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Bushings and Props Threads from the old forum
marinettejoe
#1 Posted : Wednesday, January 2, 2008 8:52:14 AM(UTC)
marinettejoe

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ON REPLACING THE RUDDER POST BUSHINGS:
If you have gotten that brass collar off, and the rudder posts still won't drop down, they’re corroded between the shaft bushings. There's an inch or so of naked shaft between the top and bottom bushing that's gotta be ugly corroded. You might try using an acetylene torch on the rudder shaft; heat it cherry red to burn out the rubber of the bushings. The shaft should then drop out.
The rudders are out! It only took about a half hour of blowtorch work and half a can of PB Blaster per rudder. I heated up the flanges that were corroded on, and then quenched them with the penetrating oil--twice per side. I then beat the shafts out with a wood block and a hammer. Once the corroded part was past the flange they dropped right out with just a little coaxing.
Found that have some sort of packingless flanges. There is no packing other then a bit of some kind of marine grade plumber’s putty. The water-tightness comes from the close tolerances of the flanges and tightening nuts to the shafts.
Here is how everything was put together: The shaft comes up through the cutlass bearing; above that is the brass flange that has the lip on it for the rubber tube to clamp onto; next come a locking nut, then the tightening nut. The nut has a bevel that fits into a bevel on the flange. The locking nut is tightened to hold it in place and a brass collar, with a setscrew, goes on the shaft right over the top of the nut. (The setscrew goes into a dimple machined into the shaft.) The packing is what looks to be some sort of leather and cloth "composite" with plumber’s putty stuff gooped on. (Note: Most rudders have a plastic stuffing box with a ring or two of packing.) I couldn’t believe the amount of corrosion on the shafts, which will have to be replaced. I’m just glad i got them out without any major surgery!

Just finished scrubbing clean everything from the rudder removal surgery over the weekend. My rudder packing assemblies look exactly like prop shaft assemblies except that’s only one layer of packing material. Don’t think there’s room for any more then one, for the packing nut looks shallower than the prop shaft packing gland nuts.
You could probably stick one ring of Teflon packing in there and tighten 'er up really good. Unlike the prop shaft, you can tighten the rudder packing very tight since the rudder turns extremely slowly and is unlikely to seize.
I used a modified lather chisel for getting the bushing out (after slicing it with a saber saw), then a long shank drum sander to clean up the hole. I kept checking the hole, using a homemade gage made from large washers, to determine if the hole was clean enough for the new bushing. Excess sanding here would make the bushing loose in the hole—not good!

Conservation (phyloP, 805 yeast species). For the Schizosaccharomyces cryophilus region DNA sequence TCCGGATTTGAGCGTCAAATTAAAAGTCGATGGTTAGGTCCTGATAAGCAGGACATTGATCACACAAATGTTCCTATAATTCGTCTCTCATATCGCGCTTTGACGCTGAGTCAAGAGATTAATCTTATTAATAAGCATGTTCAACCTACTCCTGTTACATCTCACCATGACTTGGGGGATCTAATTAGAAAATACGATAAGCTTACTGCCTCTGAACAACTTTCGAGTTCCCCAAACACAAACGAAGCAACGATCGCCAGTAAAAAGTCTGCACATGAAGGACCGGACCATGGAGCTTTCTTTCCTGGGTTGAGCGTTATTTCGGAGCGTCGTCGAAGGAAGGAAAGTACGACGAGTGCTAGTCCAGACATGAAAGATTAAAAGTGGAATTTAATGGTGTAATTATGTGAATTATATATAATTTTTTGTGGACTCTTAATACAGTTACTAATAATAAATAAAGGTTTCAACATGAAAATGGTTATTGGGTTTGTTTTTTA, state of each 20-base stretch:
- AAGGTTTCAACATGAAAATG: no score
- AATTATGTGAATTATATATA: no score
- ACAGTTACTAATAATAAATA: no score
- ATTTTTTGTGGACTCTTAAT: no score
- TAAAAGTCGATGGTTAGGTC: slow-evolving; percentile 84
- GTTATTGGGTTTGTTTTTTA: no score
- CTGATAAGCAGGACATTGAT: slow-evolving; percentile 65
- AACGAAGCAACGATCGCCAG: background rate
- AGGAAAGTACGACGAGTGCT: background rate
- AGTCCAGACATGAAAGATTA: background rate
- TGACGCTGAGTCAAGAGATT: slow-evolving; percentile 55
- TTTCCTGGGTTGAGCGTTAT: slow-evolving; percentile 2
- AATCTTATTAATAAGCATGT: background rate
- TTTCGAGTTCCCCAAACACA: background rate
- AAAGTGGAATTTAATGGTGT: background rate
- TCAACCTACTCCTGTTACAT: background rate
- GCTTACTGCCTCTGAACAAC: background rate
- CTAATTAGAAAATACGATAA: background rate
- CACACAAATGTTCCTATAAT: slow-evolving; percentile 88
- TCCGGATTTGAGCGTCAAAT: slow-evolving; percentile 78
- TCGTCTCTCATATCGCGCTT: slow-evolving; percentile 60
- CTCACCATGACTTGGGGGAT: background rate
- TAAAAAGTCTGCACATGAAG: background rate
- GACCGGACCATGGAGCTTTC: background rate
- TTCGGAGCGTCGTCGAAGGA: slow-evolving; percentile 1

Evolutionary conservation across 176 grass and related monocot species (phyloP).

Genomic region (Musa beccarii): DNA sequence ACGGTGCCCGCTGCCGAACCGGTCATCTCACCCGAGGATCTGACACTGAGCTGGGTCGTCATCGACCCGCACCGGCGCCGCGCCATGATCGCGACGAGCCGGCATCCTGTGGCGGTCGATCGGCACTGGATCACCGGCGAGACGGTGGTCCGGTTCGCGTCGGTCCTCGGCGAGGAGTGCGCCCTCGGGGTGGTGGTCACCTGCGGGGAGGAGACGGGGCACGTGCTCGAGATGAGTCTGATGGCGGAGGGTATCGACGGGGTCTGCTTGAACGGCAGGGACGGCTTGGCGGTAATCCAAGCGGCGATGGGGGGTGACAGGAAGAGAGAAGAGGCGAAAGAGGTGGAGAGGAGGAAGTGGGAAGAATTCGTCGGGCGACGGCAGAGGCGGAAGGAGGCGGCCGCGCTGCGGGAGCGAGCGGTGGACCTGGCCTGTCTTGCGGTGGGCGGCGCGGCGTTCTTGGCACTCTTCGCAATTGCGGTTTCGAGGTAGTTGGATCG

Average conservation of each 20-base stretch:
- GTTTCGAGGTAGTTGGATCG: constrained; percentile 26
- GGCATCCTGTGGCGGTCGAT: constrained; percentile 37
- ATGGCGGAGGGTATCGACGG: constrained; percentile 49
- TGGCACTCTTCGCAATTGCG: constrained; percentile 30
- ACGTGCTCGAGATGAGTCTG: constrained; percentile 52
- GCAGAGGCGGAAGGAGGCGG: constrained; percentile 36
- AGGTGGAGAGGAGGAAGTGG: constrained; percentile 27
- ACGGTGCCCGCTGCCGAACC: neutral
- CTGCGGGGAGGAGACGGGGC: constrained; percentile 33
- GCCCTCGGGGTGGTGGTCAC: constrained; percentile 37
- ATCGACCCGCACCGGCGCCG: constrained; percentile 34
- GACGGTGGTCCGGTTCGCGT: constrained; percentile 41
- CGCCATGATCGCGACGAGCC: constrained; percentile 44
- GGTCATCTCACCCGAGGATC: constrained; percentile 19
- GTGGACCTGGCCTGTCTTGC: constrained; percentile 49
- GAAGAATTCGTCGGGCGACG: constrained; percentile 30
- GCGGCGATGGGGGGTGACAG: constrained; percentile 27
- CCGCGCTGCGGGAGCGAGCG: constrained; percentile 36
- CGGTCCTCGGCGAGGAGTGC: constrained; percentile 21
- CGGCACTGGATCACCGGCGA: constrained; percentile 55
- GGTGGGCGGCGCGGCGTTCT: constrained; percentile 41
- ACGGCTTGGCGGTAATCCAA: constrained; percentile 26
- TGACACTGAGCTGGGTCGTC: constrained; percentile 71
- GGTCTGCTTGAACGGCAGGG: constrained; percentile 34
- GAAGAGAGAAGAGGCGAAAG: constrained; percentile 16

How snug a fit is it actually? (Very tight.) Did you bevel the bushing, or did it come that way? (I beveled it.) Also, I also noticed your bushing was level with the top of the tube. Mine seems to be recessed about two inches or so into the tube. Normal? (No!)
Would I need to fill the entire tube with bushing material, or is a "gap" ok to have? (The bushing—assuming there are two pieces, should be flush at each end of the tube.)
My rudder shaft had a pretty good bend in it--something must have been struck fairly hard. I’m wondering if that’s the reason it was hauled out to begin with? The rudder post corrosion is pretty bad, especially on the bent one, with some severe pitting about an inch above the rudder blade.
On my '85, there's a 2 inch long bushing at the top and at the bottom of the tube. That's a good setup (from an engineering standpoint). I would recommend you do the same. John A. sells bushings that are 4 inches long. Cut them in half with a table saw and chamfer the edges to ease installation.
Helped w/ the removal of rudder bushings from 1976 37' sedan. These were original and a major pain in the butt to get out. We used a bottle jack from under the boat w/ a custom solid cylinder to push the old bushings out. I could not believe my eyes: a 37' of Marinette lifting up w/ a bottle jack! Ended up beating a screwdriver (the handle eventually fell off) up in between the bushing the tube to break it loose. They were single bushings kind of like a hard but brittle plastic. I can’t remember the exact material. Both are out and the new ones are in the freezer overnight to shrink and will be installed tomorrow morning. The rudder posts look great, hope everything slides back together.

Question: Why did they need to be replaced? Leaking?

Answer # 1: Sloppy rudder motion.
Answer # 2: It sealed ok at rest but leaked under way. I think there is more pressure at gland when under power. Vibration could also be a factor under power. Not sure if seals are below or above water line.

ON JACKING THE BOAT UP TO REMOVE THE BUSHINGS:
Note: The boat has to be at least 35 inches above the ground at the rudders to drop the rudders out the bottom.
I too lifted my 32' Marinette with nothing but a two ton bottle jack for the truck to back under. It only took about 20 minutes to get everything set up and the truck out from under her. It was tough getting her up that high--three points of lift, one at a time, bow-port stern-starboard stern. It would have been much easier with three well-placed bottle jacks all at once
ON DIGGING THE OLD BUSHINGS OUT:
It was much easier when I used a rounded lathe tool and a hammer to chisel out the remaining bits of bushing. The old port shaft bushing was especially stubborn and my drum sander setup got a workout. I made up a Go-No Go gage (using a set of flat washers) to determine if enough of the old bushing had been removed, so the new one would not jam in place (which meant IT would have had to be chopped out). The new bushings weres then pulled into place with a long threaded rod, using a metal plate on each end to pull the bushing into place. The rudders and linkage then went back in, followed by a "front end" alignment on the rudders, giving them 1/8 inch of Toe In (which may be backwards. Some new info says the rudders should toe out in front 1/8 inch.)